U.S. persons are subject to federal income tax on their worldwide income, while non-U.S. persons (nonresident aliens) are subject to federal income tax only on their U.S. source income. Similarly, U.S. persons for federal gift or estate tax purposes are subject to federal gift or estate tax on their worldwide gifts or estate, but non-U.S. persons are subject to federal gift or estate tax only on their U.S. situs assets.

Under the Code, a “United States person” is a “a citizen or resident of the United States.” Interestingly, there is a different test to determine whether an individual is a U.S. resident for purposes of income tax and for gift and estate taxes. For income tax purposes, a U.S. resident is one who (i) is a lawful permanent resident of the U.S. (i.e., has a green card) or (ii) meets the substantial presence test (i.e., spends more than 31 days in the U.S. in the current year and the sum of the weighted average of their days in the U.S. over the prior 3 years equals or exceeds 183 days). By contrast, for gift and estate tax purposes, anyone domiciled in the U.S. is a U.S. resident. The determination of domicile is subjective, based presence in a location and the intention to remain living there. As a result of the different tests, an individual can be a U.S. resident for income tax purposes but not for gift or estate tax purposes, and vice versa.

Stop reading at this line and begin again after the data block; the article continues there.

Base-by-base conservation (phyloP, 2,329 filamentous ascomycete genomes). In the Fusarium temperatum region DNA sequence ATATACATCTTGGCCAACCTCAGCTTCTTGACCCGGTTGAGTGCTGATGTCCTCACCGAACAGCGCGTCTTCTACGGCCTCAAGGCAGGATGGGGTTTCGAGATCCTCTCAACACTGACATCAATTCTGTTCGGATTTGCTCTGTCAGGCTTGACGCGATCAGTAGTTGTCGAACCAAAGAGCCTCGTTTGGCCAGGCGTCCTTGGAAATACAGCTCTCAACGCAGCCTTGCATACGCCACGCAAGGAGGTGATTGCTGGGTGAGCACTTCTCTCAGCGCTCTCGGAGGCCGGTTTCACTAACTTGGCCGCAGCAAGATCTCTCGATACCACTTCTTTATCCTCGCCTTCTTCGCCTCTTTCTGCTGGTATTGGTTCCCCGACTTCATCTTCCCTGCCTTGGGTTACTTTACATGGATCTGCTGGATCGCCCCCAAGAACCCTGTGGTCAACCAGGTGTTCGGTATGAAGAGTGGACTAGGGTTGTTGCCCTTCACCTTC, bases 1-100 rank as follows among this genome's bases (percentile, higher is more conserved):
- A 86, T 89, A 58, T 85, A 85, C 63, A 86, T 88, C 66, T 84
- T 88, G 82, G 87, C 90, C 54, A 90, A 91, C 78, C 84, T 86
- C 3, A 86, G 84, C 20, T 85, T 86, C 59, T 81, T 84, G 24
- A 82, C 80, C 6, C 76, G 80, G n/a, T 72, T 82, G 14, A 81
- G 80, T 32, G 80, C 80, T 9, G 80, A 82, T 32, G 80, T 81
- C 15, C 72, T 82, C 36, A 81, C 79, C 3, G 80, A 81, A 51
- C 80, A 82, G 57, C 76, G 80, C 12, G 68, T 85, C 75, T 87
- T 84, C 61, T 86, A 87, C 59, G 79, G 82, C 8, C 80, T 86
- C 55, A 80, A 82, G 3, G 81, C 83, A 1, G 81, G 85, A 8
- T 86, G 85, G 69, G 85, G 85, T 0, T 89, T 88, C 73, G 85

If you have any questions about your residence status or are considering a change to this status (either by immigrating to or expatriating from the U.S.), it is important to speak with a lawyer who specializes in this area.

Thank you to David Goldstein, our newest Tax Tracker contributor, for this week’s post!